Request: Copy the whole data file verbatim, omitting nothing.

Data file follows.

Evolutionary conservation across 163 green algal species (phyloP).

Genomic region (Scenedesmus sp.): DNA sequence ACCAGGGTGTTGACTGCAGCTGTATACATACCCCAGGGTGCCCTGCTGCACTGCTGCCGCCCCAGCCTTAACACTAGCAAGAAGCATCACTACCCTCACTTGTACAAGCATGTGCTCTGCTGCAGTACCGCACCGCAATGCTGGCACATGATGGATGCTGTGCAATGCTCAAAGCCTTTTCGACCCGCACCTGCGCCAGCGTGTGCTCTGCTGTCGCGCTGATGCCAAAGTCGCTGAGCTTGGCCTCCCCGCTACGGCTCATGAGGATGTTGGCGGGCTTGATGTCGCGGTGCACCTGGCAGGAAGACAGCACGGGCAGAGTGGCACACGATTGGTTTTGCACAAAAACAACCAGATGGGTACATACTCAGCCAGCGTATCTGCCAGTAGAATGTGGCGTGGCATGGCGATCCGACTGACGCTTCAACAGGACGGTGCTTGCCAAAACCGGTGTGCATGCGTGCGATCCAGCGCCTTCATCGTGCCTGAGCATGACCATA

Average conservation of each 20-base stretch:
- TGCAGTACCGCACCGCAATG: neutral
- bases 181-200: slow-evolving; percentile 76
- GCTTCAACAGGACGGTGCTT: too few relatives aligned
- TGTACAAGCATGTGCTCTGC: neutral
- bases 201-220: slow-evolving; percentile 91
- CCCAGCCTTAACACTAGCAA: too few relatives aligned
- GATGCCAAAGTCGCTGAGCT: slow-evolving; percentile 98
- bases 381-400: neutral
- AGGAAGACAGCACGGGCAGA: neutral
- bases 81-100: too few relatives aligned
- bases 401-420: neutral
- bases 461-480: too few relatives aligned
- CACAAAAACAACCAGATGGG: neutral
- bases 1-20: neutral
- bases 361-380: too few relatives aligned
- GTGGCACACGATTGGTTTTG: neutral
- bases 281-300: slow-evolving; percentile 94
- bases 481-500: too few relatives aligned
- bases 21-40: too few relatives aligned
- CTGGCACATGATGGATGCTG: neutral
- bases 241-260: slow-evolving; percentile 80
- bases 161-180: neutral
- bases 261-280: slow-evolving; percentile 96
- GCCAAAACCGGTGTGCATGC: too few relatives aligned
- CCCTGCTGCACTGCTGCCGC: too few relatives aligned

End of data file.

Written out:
Evolutionary conservation across 163 green algal species (phyloP).

Genomic region (Scenedesmus sp.): DNA sequence ACCAGGGTGTTGACTGCAGCTGTATACATACCCCAGGGTGCCCTGCTGCACTGCTGCCGCCCCAGCCTTAACACTAGCAAGAAGCATCACTACCCTCACTTGTACAAGCATGTGCTCTGCTGCAGTACCGCACCGCAATGCTGGCACATGATGGATGCTGTGCAATGCTCAAAGCCTTTTCGACCCGCACCTGCGCCAGCGTGTGCTCTGCTGTCGCGCTGATGCCAAAGTCGCTGAGCTTGGCCTCCCCGCTACGGCTCATGAGGATGTTGGCGGGCTTGATGTCGCGGTGCACCTGGCAGGAAGACAGCACGGGCAGAGTGGCACACGATTGGTTTTGCACAAAAACAACCAGATGGGTACATACTCAGCCAGCGTATCTGCCAGTAGAATGTGGCGTGGCATGGCGATCCGACTGACGCTTCAACAGGACGGTGCTTGCCAAAACCGGTGTGCATGCGTGCGATCCAGCGCCTTCATCGTGCCTGAGCATGACCATA

Average conservation of each 20-base stretch:
- TGCAGTACCGCACCGCAATG: neutral
- bases 181-200: slow-evolving; percentile 76
- GCTTCAACAGGACGGTGCTT: too few relatives aligned
- TGTACAAGCATGTGCTCTGC: neutral
- bases 201-220: slow-evolving; percentile 91
- CCCAGCCTTAACACTAGCAA: too few relatives aligned
- GATGCCAAAGTCGCTGAGCT: slow-evolving; percentile 98
- bases 381-400: neutral
- AGGAAGACAGCACGGGCAGA: neutral
- bases 81-100: too few relatives aligned
- bases 401-420: neutral
- bases 461-480: too few relatives aligned
- CACAAAAACAACCAGATGGG: neutral
- bases 1-20: neutral
- bases 361-380: too few relatives aligned
- GTGGCACACGATTGGTTTTG: neutral
- bases 281-300: slow-evolving; percentile 94
- bases 481-500: too few relatives aligned
- bases 21-40: too few relatives aligned
- CTGGCACATGATGGATGCTG: neutral
- bases 241-260: slow-evolving; percentile 80
- bases 161-180: neutral
- bases 261-280: slow-evolving; percentile 96
- GCCAAAACCGGTGTGCATGC: too few relatives aligned
- CCCTGCTGCACTGCTGCCGC: too few relatives aligned